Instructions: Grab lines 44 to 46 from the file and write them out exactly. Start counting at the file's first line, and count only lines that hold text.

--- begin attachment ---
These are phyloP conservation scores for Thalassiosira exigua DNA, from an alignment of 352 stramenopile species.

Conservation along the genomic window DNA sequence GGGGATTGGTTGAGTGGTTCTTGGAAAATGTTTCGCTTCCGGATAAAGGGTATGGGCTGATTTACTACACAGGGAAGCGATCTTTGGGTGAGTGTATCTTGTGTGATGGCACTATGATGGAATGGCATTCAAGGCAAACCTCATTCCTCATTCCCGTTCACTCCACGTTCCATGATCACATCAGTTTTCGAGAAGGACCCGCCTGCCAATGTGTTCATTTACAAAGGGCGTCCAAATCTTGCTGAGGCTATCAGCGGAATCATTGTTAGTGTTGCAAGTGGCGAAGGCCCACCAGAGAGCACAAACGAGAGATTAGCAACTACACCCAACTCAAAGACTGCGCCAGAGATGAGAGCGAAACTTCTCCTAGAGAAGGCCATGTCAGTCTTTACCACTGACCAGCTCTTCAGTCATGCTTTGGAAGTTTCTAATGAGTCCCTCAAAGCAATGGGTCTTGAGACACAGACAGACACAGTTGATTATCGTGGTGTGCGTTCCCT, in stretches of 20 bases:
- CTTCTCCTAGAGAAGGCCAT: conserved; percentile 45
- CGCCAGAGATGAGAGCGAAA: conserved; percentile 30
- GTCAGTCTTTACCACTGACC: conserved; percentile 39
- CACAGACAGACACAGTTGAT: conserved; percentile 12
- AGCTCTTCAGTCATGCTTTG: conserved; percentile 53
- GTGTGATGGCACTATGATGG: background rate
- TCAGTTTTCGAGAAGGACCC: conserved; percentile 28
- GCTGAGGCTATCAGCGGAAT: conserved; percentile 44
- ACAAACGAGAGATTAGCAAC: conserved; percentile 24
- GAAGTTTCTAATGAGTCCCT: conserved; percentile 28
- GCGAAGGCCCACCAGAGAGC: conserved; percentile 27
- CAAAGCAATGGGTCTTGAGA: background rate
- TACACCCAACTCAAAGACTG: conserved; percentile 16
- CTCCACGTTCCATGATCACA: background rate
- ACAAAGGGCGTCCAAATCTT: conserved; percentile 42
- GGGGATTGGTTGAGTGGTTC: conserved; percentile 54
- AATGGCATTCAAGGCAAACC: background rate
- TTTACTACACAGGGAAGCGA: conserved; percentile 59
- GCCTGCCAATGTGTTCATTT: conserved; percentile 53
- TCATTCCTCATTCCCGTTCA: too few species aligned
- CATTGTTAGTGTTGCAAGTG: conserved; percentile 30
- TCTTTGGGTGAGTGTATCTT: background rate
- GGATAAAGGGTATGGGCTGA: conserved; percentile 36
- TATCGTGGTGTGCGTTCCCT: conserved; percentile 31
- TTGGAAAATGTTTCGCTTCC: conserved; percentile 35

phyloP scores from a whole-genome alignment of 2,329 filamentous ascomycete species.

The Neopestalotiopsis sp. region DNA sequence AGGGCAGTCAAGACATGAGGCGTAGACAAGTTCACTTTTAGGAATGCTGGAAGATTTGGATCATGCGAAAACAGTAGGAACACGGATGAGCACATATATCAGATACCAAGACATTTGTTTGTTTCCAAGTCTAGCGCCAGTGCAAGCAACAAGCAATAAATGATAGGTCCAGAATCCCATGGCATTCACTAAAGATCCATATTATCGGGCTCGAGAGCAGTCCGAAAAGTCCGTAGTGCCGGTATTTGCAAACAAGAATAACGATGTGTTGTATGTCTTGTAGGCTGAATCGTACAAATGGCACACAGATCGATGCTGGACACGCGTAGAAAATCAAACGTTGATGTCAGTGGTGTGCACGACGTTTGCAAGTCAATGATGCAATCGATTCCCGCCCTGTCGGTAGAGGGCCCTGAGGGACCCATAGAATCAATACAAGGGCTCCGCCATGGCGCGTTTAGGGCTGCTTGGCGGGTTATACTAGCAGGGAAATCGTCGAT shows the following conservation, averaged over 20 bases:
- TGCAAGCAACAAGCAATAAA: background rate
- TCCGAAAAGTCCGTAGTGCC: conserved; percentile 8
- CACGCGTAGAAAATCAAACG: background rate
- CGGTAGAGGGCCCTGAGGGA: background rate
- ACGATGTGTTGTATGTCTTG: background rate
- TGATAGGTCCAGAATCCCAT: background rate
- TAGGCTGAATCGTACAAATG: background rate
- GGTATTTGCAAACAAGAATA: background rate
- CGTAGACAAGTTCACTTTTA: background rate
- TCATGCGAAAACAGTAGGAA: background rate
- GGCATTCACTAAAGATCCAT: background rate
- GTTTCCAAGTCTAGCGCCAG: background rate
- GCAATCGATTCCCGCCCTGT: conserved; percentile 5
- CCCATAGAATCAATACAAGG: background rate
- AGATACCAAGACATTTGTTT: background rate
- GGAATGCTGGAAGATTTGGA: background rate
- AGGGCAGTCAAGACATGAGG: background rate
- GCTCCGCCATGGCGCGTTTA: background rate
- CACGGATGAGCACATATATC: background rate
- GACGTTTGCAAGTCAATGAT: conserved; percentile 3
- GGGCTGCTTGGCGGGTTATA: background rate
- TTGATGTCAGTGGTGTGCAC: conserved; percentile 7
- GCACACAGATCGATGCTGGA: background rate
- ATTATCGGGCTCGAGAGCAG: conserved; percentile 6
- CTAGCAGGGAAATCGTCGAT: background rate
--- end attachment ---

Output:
- AGATACCAAGACATTTGTTT: background rate
- GGAATGCTGGAAGATTTGGA: background rate
- AGGGCAGTCAAGACATGAGG: background rate